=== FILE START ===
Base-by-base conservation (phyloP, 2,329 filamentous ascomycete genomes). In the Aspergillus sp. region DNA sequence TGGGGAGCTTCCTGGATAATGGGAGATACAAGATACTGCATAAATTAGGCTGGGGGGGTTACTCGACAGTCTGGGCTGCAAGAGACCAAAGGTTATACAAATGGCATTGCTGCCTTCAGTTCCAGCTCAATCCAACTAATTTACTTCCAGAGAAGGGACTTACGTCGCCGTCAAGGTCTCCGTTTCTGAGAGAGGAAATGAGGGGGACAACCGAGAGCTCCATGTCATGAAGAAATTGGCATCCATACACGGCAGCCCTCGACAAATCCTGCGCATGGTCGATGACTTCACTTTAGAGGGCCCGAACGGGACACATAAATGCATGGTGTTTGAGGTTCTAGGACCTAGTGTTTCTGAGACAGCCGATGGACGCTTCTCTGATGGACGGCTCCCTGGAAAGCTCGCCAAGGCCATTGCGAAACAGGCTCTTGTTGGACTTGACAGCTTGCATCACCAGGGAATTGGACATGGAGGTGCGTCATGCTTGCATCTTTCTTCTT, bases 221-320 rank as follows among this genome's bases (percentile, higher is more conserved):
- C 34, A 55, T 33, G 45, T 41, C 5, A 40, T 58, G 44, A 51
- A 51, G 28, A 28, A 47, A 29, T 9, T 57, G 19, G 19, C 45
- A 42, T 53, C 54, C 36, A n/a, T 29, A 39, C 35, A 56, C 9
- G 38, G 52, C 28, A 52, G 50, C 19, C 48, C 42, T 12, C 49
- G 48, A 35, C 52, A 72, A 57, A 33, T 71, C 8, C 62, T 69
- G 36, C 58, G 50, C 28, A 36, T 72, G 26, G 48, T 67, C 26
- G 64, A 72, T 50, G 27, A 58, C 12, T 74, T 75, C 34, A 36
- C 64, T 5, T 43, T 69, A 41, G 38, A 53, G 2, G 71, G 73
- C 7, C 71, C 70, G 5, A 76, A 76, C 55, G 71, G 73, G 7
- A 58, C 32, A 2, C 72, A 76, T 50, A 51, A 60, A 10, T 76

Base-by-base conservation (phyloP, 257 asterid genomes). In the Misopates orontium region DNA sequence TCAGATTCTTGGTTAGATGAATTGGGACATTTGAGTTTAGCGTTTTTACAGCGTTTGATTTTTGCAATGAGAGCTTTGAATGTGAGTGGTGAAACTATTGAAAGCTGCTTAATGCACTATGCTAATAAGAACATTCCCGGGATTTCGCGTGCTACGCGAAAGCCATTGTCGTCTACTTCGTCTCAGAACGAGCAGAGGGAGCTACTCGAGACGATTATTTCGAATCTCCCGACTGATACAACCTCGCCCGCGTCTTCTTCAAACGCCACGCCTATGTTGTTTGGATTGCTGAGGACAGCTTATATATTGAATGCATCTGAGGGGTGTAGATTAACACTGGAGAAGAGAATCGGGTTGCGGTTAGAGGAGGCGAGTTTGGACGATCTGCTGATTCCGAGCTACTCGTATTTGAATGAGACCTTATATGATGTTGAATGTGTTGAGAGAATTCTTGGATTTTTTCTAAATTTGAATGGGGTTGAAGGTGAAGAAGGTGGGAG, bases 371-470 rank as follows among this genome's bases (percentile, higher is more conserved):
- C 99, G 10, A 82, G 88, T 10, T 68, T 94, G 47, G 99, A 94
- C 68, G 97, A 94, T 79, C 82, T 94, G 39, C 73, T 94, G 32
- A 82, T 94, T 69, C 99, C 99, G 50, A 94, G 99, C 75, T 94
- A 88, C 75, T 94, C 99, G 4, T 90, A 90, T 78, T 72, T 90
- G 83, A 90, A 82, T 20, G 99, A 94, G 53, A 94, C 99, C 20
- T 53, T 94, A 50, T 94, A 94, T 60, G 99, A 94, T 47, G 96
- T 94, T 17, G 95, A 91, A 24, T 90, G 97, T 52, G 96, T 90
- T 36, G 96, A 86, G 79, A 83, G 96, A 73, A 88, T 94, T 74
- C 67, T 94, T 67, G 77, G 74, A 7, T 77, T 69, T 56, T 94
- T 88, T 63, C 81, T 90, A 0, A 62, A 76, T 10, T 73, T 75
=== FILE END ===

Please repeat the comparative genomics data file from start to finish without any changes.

Base-by-base conservation (phyloP, 2,329 filamentous ascomycete genomes). In the Aspergillus sp. region DNA sequence TGGGGAGCTTCCTGGATAATGGGAGATACAAGATACTGCATAAATTAGGCTGGGGGGGTTACTCGACAGTCTGGGCTGCAAGAGACCAAAGGTTATACAAATGGCATTGCTGCCTTCAGTTCCAGCTCAATCCAACTAATTTACTTCCAGAGAAGGGACTTACGTCGCCGTCAAGGTCTCCGTTTCTGAGAGAGGAAATGAGGGGGACAACCGAGAGCTCCATGTCATGAAGAAATTGGCATCCATACACGGCAGCCCTCGACAAATCCTGCGCATGGTCGATGACTTCACTTTAGAGGGCCCGAACGGGACACATAAATGCATGGTGTTTGAGGTTCTAGGACCTAGTGTTTCTGAGACAGCCGATGGACGCTTCTCTGATGGACGGCTCCCTGGAAAGCTCGCCAAGGCCATTGCGAAACAGGCTCTTGTTGGACTTGACAGCTTGCATCACCAGGGAATTGGACATGGAGGTGCGTCATGCTTGCATCTTTCTTCTT, bases 221-320 rank as follows among this genome's bases (percentile, higher is more conserved):
- C 34, A 55, T 33, G 45, T 41, C 5, A 40, T 58, G 44, A 51
- A 51, G 28, A 28, A 47, A 29, T 9, T 57, G 19, G 19, C 45
- A 42, T 53, C 54, C 36, A n/a, T 29, A 39, C 35, A 56, C 9
- G 38, G 52, C 28, A 52, G 50, C 19, C 48, C 42, T 12, C 49
- G 48, A 35, C 52, A 72, A 57, A 33, T 71, C 8, C 62, T 69
- G 36, C 58, G 50, C 28, A 36, T 72, G 26, G 48, T 67, C 26
- G 64, A 72, T 50, G 27, A 58, C 12, T 74, T 75, C 34, A 36
- C 64, T 5, T 43, T 69, A 41, G 38, A 53, G 2, G 71, G 73
- C 7, C 71, C 70, G 5, A 76, A 76, C 55, G 71, G 73, G 7
- A 58, C 32, A 2, C 72, A 76, T 50, A 51, A 60, A 10, T 76

Base-by-base conservation (phyloP, 257 asterid genomes). In the Misopates orontium region DNA sequence TCAGATTCTTGGTTAGATGAATTGGGACATTTGAGTTTAGCGTTTTTACAGCGTTTGATTTTTGCAATGAGAGCTTTGAATGTGAGTGGTGAAACTATTGAAAGCTGCTTAATGCACTATGCTAATAAGAACATTCCCGGGATTTCGCGTGCTACGCGAAAGCCATTGTCGTCTACTTCGTCTCAGAACGAGCAGAGGGAGCTACTCGAGACGATTATTTCGAATCTCCCGACTGATACAACCTCGCCCGCGTCTTCTTCAAACGCCACGCCTATGTTGTTTGGATTGCTGAGGACAGCTTATATATTGAATGCATCTGAGGGGTGTAGATTAACACTGGAGAAGAGAATCGGGTTGCGGTTAGAGGAGGCGAGTTTGGACGATCTGCTGATTCCGAGCTACTCGTATTTGAATGAGACCTTATATGATGTTGAATGTGTTGAGAGAATTCTTGGATTTTTTCTAAATTTGAATGGGGTTGAAGGTGAAGAAGGTGGGAG, bases 371-470 rank as follows among this genome's bases (percentile, higher is more conserved):
- C 99, G 10, A 82, G 88, T 10, T 68, T 94, G 47, G 99, A 94
- C 68, G 97, A 94, T 79, C 82, T 94, G 39, C 73, T 94, G 32
- A 82, T 94, T 69, C 99, C 99, G 50, A 94, G 99, C 75, T 94
- A 88, C 75, T 94, C 99, G 4, T 90, A 90, T 78, T 72, T 90
- G 83, A 90, A 82, T 20, G 99, A 94, G 53, A 94, C 99, C 20
- T 53, T 94, A 50, T 94, A 94, T 60, G 99, A 94, T 47, G 96
- T 94, T 17, G 95, A 91, A 24, T 90, G 97, T 52, G 96, T 90
- T 36, G 96, A 86, G 79, A 83, G 96, A 73, A 88, T 94, T 74
- C 67, T 94, T 67, G 77, G 74, A 7, T 77, T 69, T 56, T 94
- T 88, T 63, C 81, T 90, A 0, A 62, A 76, T 10, T 73, T 75